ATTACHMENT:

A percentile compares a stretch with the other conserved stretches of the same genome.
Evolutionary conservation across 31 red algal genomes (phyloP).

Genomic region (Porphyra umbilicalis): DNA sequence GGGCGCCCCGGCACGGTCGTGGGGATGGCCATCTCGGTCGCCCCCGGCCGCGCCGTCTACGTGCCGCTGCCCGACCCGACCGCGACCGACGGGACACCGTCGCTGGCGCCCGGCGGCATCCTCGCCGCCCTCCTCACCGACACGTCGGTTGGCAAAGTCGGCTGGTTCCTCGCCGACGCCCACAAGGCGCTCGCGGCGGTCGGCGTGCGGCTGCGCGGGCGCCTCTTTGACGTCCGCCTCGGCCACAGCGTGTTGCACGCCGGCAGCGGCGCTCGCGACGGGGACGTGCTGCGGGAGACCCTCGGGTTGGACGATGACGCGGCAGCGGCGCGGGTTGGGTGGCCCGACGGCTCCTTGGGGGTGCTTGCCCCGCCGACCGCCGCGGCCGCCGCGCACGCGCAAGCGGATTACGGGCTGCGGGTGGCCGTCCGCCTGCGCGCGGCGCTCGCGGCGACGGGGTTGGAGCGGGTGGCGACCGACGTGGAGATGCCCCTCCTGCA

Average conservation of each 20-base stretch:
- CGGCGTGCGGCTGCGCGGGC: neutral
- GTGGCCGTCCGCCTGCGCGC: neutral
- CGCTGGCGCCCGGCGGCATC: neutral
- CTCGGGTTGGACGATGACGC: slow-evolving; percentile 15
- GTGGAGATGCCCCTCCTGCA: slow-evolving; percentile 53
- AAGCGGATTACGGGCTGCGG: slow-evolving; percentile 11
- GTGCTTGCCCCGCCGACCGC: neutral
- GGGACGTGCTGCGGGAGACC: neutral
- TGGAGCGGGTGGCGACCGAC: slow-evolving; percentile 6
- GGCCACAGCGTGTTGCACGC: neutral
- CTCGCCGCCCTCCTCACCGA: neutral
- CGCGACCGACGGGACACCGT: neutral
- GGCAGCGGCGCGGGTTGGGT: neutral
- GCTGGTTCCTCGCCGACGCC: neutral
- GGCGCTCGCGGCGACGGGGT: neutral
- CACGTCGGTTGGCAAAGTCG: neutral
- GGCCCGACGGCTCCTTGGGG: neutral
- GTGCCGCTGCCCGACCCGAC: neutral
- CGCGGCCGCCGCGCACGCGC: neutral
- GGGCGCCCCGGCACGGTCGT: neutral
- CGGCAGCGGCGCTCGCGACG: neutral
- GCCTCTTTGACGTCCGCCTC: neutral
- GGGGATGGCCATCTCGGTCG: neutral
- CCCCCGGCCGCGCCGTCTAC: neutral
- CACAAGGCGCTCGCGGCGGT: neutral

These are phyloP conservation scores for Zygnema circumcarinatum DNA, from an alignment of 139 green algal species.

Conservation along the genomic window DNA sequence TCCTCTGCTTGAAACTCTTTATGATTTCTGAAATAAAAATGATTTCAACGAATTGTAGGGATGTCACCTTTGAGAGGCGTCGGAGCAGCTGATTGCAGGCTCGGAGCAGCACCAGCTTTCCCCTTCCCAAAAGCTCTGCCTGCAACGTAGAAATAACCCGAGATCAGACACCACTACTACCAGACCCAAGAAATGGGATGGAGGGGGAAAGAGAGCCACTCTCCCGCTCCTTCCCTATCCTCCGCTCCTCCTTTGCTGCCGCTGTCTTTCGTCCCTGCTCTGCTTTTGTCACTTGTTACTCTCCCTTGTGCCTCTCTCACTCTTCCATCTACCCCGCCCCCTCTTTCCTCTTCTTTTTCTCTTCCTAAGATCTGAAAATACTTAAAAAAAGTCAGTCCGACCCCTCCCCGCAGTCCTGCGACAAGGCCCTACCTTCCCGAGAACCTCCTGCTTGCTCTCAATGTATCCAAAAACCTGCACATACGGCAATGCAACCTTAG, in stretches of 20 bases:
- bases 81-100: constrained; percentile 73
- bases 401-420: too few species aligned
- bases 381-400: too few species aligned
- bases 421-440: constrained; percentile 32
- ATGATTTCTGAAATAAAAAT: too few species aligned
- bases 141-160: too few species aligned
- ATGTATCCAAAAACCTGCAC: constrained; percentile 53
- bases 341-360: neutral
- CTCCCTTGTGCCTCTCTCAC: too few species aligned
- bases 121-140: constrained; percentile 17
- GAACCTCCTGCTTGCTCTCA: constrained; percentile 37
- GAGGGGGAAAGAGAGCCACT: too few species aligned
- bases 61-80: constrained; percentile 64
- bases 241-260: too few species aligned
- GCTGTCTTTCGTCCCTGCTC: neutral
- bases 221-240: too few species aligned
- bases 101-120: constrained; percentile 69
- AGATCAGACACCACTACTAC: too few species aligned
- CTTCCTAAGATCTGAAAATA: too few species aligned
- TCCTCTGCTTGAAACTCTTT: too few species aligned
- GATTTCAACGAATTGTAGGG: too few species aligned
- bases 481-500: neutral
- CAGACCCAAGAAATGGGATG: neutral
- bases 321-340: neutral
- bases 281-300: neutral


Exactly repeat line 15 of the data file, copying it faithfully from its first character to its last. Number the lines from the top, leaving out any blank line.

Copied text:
- CTCGCCGCCCTCCTCACCGA: neutral